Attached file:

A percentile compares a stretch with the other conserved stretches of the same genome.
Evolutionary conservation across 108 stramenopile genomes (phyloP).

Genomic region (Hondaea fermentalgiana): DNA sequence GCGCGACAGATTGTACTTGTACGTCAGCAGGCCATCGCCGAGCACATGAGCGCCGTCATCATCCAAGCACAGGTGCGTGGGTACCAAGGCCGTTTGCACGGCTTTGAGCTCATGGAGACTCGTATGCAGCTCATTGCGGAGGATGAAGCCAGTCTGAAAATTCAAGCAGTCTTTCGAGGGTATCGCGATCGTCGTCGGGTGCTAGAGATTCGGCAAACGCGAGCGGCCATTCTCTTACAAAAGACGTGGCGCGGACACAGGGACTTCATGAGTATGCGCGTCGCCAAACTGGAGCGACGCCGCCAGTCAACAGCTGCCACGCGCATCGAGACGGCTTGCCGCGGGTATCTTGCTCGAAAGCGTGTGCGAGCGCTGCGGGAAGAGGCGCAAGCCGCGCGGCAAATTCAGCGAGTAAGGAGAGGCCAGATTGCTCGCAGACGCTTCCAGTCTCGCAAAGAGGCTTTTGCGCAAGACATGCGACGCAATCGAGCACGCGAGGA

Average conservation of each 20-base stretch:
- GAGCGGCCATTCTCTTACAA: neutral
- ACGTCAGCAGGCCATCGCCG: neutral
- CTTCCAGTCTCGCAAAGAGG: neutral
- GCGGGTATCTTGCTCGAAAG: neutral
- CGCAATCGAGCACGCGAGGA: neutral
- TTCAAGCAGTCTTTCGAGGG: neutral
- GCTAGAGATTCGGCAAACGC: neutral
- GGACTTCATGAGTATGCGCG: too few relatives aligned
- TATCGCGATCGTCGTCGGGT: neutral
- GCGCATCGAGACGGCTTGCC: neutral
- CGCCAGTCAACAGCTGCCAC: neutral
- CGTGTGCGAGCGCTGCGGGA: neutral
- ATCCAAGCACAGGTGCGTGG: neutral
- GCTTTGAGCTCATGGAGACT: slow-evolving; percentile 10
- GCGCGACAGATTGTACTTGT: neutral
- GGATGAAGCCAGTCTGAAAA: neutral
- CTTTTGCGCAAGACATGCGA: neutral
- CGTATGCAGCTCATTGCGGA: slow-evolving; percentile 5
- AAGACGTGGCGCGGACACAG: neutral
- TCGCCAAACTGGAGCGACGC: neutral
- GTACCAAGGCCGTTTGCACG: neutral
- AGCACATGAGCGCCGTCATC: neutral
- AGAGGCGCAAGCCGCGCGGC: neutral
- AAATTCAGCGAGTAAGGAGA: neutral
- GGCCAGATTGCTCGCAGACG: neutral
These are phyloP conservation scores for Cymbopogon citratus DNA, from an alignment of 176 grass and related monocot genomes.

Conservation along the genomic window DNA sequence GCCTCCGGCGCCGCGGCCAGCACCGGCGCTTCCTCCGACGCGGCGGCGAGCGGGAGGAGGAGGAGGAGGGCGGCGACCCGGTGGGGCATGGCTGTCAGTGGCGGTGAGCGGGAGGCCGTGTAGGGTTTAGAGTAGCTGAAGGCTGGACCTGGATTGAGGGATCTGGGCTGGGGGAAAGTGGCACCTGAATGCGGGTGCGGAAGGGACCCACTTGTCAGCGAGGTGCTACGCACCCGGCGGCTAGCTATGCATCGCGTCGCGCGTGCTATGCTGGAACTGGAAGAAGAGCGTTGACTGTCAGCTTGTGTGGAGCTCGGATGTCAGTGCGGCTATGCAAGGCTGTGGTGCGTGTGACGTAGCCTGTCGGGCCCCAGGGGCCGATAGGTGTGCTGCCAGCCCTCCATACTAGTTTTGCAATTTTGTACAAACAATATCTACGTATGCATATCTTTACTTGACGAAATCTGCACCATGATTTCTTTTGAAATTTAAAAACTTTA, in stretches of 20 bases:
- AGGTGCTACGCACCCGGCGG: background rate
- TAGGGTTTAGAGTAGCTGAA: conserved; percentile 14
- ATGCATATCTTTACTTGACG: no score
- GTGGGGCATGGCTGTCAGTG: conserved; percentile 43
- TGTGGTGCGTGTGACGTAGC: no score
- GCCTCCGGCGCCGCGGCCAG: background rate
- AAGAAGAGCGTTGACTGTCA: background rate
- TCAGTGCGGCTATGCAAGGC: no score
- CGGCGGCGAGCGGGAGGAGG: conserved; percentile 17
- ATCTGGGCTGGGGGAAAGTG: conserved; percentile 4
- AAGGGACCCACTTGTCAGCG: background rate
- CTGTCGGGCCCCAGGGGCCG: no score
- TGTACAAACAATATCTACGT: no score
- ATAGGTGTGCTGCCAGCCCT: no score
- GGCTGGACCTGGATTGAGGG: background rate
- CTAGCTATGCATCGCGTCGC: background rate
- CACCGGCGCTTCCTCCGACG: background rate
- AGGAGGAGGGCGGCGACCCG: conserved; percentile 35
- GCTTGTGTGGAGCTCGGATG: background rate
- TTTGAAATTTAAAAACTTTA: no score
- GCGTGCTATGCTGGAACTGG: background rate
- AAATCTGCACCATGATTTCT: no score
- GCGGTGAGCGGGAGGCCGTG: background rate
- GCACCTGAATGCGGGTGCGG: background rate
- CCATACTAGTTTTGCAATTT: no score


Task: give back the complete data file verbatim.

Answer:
A percentile compares a stretch with the other conserved stretches of the same genome.
Evolutionary conservation across 108 stramenopile genomes (phyloP).

Genomic region (Hondaea fermentalgiana): DNA sequence GCGCGACAGATTGTACTTGTACGTCAGCAGGCCATCGCCGAGCACATGAGCGCCGTCATCATCCAAGCACAGGTGCGTGGGTACCAAGGCCGTTTGCACGGCTTTGAGCTCATGGAGACTCGTATGCAGCTCATTGCGGAGGATGAAGCCAGTCTGAAAATTCAAGCAGTCTTTCGAGGGTATCGCGATCGTCGTCGGGTGCTAGAGATTCGGCAAACGCGAGCGGCCATTCTCTTACAAAAGACGTGGCGCGGACACAGGGACTTCATGAGTATGCGCGTCGCCAAACTGGAGCGACGCCGCCAGTCAACAGCTGCCACGCGCATCGAGACGGCTTGCCGCGGGTATCTTGCTCGAAAGCGTGTGCGAGCGCTGCGGGAAGAGGCGCAAGCCGCGCGGCAAATTCAGCGAGTAAGGAGAGGCCAGATTGCTCGCAGACGCTTCCAGTCTCGCAAAGAGGCTTTTGCGCAAGACATGCGACGCAATCGAGCACGCGAGGA

Average conservation of each 20-base stretch:
- GAGCGGCCATTCTCTTACAA: neutral
- ACGTCAGCAGGCCATCGCCG: neutral
- CTTCCAGTCTCGCAAAGAGG: neutral
- GCGGGTATCTTGCTCGAAAG: neutral
- CGCAATCGAGCACGCGAGGA: neutral
- TTCAAGCAGTCTTTCGAGGG: neutral
- GCTAGAGATTCGGCAAACGC: neutral
- GGACTTCATGAGTATGCGCG: too few relatives aligned
- TATCGCGATCGTCGTCGGGT: neutral
- GCGCATCGAGACGGCTTGCC: neutral
- CGCCAGTCAACAGCTGCCAC: neutral
- CGTGTGCGAGCGCTGCGGGA: neutral
- ATCCAAGCACAGGTGCGTGG: neutral
- GCTTTGAGCTCATGGAGACT: slow-evolving; percentile 10
- GCGCGACAGATTGTACTTGT: neutral
- GGATGAAGCCAGTCTGAAAA: neutral
- CTTTTGCGCAAGACATGCGA: neutral
- CGTATGCAGCTCATTGCGGA: slow-evolving; percentile 5
- AAGACGTGGCGCGGACACAG: neutral
- TCGCCAAACTGGAGCGACGC: neutral
- GTACCAAGGCCGTTTGCACG: neutral
- AGCACATGAGCGCCGTCATC: neutral
- AGAGGCGCAAGCCGCGCGGC: neutral
- AAATTCAGCGAGTAAGGAGA: neutral
- GGCCAGATTGCTCGCAGACG: neutral
These are phyloP conservation scores for Cymbopogon citratus DNA, from an alignment of 176 grass and related monocot genomes.

Conservation along the genomic window DNA sequence GCCTCCGGCGCCGCGGCCAGCACCGGCGCTTCCTCCGACGCGGCGGCGAGCGGGAGGAGGAGGAGGAGGGCGGCGACCCGGTGGGGCATGGCTGTCAGTGGCGGTGAGCGGGAGGCCGTGTAGGGTTTAGAGTAGCTGAAGGCTGGACCTGGATTGAGGGATCTGGGCTGGGGGAAAGTGGCACCTGAATGCGGGTGCGGAAGGGACCCACTTGTCAGCGAGGTGCTACGCACCCGGCGGCTAGCTATGCATCGCGTCGCGCGTGCTATGCTGGAACTGGAAGAAGAGCGTTGACTGTCAGCTTGTGTGGAGCTCGGATGTCAGTGCGGCTATGCAAGGCTGTGGTGCGTGTGACGTAGCCTGTCGGGCCCCAGGGGCCGATAGGTGTGCTGCCAGCCCTCCATACTAGTTTTGCAATTTTGTACAAACAATATCTACGTATGCATATCTTTACTTGACGAAATCTGCACCATGATTTCTTTTGAAATTTAAAAACTTTA, in stretches of 20 bases:
- AGGTGCTACGCACCCGGCGG: background rate
- TAGGGTTTAGAGTAGCTGAA: conserved; percentile 14
- ATGCATATCTTTACTTGACG: no score
- GTGGGGCATGGCTGTCAGTG: conserved; percentile 43
- TGTGGTGCGTGTGACGTAGC: no score
- GCCTCCGGCGCCGCGGCCAG: background rate
- AAGAAGAGCGTTGACTGTCA: background rate
- TCAGTGCGGCTATGCAAGGC: no score
- CGGCGGCGAGCGGGAGGAGG: conserved; percentile 17
- ATCTGGGCTGGGGGAAAGTG: conserved; percentile 4
- AAGGGACCCACTTGTCAGCG: background rate
- CTGTCGGGCCCCAGGGGCCG: no score
- TGTACAAACAATATCTACGT: no score
- ATAGGTGTGCTGCCAGCCCT: no score
- GGCTGGACCTGGATTGAGGG: background rate
- CTAGCTATGCATCGCGTCGC: background rate
- CACCGGCGCTTCCTCCGACG: background rate
- AGGAGGAGGGCGGCGACCCG: conserved; percentile 35
- GCTTGTGTGGAGCTCGGATG: background rate
- TTTGAAATTTAAAAACTTTA: no score
- GCGTGCTATGCTGGAACTGG: background rate
- AAATCTGCACCATGATTTCT: no score
- GCGGTGAGCGGGAGGCCGTG: background rate
- GCACCTGAATGCGGGTGCGG: background rate
- CCATACTAGTTTTGCAATTT: no score